Here’s how those two sets of election data (three, actually) differ. Let’s look at House District 41, which covers parts of Roanoke County and Montgomery County. In the 2017 attorney general’s race, the precincts now in this district voted 50.6% Democratic, making this the weakest Democratic district in the state. In that year’s lieutenant governor’s race, these precincts voted 51.2% Republican, making this the second weakest Republican district in the state. However, in 2021, these precincts voted 55.46% Republican, just out of my range for being competitive.
So which is it? Is this district one of the most competitive in the state? Or is it not competitive at all?
We won’t really know until November, but this district illustrates quite well how the numbers are so different — a district competitive in a Democratic year was not really competitive in a Republican one. For now, the two parties and the two candidates here (Democrat Lily Franklin and Republican Chris Obenshain) should assume this district is competitive until proven otherwise, but this doesn’t help me answer the reader’s question. On the contrary, it just makes more work for political analysts (yes, I know you’re not feeling much sympathy right now).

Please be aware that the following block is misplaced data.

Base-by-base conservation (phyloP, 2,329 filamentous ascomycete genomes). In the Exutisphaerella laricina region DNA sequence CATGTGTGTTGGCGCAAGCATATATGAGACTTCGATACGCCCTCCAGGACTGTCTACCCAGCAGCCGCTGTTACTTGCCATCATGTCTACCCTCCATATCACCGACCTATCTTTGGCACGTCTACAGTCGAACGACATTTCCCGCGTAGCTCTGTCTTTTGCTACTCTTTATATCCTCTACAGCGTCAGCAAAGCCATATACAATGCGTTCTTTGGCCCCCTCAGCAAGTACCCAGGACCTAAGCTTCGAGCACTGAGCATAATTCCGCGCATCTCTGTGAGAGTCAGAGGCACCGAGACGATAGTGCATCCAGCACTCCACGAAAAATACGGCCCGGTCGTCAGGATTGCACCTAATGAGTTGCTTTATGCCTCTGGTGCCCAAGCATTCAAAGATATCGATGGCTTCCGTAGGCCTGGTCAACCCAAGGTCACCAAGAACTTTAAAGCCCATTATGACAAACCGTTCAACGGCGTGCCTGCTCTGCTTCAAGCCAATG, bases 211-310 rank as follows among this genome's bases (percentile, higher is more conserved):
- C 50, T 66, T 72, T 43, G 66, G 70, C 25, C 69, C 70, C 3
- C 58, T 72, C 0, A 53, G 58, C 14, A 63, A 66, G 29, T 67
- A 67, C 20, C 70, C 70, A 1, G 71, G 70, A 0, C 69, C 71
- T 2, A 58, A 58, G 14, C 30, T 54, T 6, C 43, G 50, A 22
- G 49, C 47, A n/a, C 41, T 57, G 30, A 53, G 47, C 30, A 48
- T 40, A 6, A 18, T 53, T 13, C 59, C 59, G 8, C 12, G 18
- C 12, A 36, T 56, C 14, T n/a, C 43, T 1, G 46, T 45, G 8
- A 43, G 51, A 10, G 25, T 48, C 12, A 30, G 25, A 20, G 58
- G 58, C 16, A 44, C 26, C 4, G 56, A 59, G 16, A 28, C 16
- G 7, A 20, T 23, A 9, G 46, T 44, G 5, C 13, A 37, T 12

Let’s take those 17 House districts that are competitive based on 2017 numbers and see how their 2021 numbers look. The first thing I notice is that even the 2017 results don’t agree, because some districts that were just out of the range of being competitive in the attorney general’s race were competitive in the lieutenant governor’s race, and some that were competitive in the AG’s race were slightly out of range in the LG race — so we really have to look at 19 districts, rather than 17. Now look what happens when we evaluate those 17, er, 19 districts against the 2021 gubernatorial results: